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Caught in the Regime: Classical Music and the Individual in the Contemporary Novel

Harling-Lee, Katie (2021) 'Caught in the Regime: Classical Music and the Individual in the Contemporary Novel.', Open Library of Humanities, 7 (2).


The twenty-first century has seen the identification and development of a new literary genre: the musico-literary novel, defined as a novel thematically concerned with music (Harling-Lee, 2020). As a comparative case study, this article considers two musico-literary novels set during conflict: Do Not Say We Have Nothing (Thien, 2016) and The Noise of Time (Barnes, 2017). Set, respectively, in Communist China and the Soviet Union, two communist regimes which historically targeted classical music and musicians, the novels use their conflict contexts as a springboard to explore existential—and existentialist—crises concerning the survival of the self in relation to music. Following Adler and Ippolito’s proposal that ‘extreme cases are valuable in revealing phenomena that are often camouflaged in less extreme … more familiar circumstances’ (Adler and Ippolito, 2016), analysis of the novels’ representations of classical music reveals the powerful potential that music is presumed, by the popular imagination, to offer. With a focus on individual composers and performers, the novels depict classical music as a source of personal identity that is relied upon by individuals for personal and existential expression; for when the state threatens a character’s musical life in these novels, it also threatens a character’s sense of self. Due to the legacy of absolute music, classical music is seen as a source of hope through its potential autonomy from ‘meaning’ even as it promises to be a refuge for the self, embodying a paradox that becomes central to the representation of western classical music in the popular imagination of the contemporary musico-literary novel.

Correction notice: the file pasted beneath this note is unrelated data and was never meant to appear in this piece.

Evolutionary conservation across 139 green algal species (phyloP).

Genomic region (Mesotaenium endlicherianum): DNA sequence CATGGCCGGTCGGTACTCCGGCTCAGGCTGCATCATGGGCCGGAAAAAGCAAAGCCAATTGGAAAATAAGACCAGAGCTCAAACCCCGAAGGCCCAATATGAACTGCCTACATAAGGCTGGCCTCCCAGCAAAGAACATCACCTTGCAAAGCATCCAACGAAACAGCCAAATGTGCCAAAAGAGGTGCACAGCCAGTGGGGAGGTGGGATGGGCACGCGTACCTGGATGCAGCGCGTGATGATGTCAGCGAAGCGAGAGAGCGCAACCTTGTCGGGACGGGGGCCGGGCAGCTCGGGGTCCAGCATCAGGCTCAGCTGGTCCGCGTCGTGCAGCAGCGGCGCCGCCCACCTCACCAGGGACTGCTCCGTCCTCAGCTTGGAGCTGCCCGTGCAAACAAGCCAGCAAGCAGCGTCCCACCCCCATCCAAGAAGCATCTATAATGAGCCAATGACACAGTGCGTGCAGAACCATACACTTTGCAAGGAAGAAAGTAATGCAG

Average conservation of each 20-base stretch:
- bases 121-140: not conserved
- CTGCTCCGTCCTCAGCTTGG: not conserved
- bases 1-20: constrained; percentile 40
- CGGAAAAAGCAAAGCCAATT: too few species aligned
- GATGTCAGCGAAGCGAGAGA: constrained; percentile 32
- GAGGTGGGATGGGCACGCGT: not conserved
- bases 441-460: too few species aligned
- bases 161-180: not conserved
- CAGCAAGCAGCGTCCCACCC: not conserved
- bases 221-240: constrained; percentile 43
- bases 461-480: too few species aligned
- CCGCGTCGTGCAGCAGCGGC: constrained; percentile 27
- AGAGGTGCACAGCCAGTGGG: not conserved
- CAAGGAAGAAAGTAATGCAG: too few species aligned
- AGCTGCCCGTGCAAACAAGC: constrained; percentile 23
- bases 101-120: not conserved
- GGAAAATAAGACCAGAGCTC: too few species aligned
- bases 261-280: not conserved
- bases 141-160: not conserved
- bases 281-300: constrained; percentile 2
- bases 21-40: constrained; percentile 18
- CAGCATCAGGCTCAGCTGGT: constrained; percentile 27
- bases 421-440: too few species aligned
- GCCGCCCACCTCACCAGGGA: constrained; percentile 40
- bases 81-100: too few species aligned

Item Type:Article
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Publisher statement:© 2021 The Author(s). This is an open-access article distributed under the terms of the Creative Commons Attribution 4.0 International License (CC-BY 4.0), which permits unrestricted use, distribution, and reproduction in any medium, provided the original author and source are credited. See
Date accepted:21 April 2021
Date deposited:25 August 2021
Date of first online publication:24 August 2021
Date first made open access:25 August 2021

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